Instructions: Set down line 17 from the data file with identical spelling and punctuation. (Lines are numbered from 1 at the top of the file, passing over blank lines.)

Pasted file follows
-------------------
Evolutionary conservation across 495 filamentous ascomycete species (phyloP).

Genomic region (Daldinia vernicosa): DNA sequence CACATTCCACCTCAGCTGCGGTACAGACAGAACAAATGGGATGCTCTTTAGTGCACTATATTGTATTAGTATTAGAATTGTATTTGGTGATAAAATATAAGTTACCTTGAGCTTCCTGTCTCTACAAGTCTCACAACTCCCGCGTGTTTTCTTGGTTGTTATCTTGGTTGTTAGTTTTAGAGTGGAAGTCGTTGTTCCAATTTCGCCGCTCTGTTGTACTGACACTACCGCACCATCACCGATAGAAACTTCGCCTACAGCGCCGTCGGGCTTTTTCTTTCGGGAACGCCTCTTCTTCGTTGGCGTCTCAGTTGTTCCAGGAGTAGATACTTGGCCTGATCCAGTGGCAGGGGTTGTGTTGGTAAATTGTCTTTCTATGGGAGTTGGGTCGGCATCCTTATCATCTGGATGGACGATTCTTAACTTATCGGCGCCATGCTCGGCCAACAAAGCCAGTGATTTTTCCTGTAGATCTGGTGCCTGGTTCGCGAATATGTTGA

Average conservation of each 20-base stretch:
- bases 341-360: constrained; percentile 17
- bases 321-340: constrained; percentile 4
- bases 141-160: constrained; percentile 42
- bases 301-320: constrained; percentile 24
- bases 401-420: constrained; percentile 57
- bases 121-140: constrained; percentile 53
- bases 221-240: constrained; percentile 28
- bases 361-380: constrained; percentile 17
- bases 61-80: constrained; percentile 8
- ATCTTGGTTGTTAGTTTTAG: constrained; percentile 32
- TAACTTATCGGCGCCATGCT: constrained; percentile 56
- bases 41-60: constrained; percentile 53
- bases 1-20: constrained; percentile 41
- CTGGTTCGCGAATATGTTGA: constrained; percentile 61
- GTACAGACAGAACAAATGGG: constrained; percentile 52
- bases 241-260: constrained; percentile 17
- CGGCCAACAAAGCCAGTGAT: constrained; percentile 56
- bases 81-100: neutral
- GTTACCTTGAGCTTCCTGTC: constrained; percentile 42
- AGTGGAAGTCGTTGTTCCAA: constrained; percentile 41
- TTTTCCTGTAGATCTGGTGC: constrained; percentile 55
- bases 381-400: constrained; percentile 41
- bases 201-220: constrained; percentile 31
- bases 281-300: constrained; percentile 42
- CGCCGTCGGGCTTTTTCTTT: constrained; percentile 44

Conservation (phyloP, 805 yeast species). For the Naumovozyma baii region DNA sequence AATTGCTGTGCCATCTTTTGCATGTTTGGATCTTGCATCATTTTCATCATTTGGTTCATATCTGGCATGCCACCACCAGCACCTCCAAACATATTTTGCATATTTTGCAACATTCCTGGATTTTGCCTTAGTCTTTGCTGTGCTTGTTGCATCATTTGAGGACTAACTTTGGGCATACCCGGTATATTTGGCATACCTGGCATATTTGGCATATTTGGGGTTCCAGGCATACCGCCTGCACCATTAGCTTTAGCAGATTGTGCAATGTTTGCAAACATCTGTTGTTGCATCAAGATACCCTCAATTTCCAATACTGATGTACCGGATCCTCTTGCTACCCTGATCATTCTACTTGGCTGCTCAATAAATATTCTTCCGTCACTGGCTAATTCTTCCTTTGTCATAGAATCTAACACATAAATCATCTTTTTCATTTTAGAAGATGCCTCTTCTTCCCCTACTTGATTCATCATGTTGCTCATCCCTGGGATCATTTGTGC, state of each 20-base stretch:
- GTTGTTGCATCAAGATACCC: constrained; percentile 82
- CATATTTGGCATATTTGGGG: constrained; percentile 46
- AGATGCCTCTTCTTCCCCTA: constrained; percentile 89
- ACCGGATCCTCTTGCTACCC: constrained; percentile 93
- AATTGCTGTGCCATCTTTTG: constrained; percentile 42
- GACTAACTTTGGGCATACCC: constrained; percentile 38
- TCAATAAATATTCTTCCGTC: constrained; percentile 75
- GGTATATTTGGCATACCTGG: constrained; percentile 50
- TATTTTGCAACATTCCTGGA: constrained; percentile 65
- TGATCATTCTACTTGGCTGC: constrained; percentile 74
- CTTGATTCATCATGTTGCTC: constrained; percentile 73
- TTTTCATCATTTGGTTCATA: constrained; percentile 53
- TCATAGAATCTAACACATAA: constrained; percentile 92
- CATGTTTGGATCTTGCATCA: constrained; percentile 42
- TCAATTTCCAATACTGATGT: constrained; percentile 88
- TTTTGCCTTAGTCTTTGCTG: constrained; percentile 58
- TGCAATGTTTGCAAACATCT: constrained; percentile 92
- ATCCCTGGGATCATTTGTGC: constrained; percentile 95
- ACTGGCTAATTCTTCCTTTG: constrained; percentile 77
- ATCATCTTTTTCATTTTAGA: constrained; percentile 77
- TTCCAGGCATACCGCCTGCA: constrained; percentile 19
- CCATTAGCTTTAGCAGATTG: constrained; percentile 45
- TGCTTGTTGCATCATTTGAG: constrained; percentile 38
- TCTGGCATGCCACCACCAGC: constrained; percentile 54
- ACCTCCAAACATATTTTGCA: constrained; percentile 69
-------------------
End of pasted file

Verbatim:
- CTGGTTCGCGAATATGTTGA: constrained; percentile 61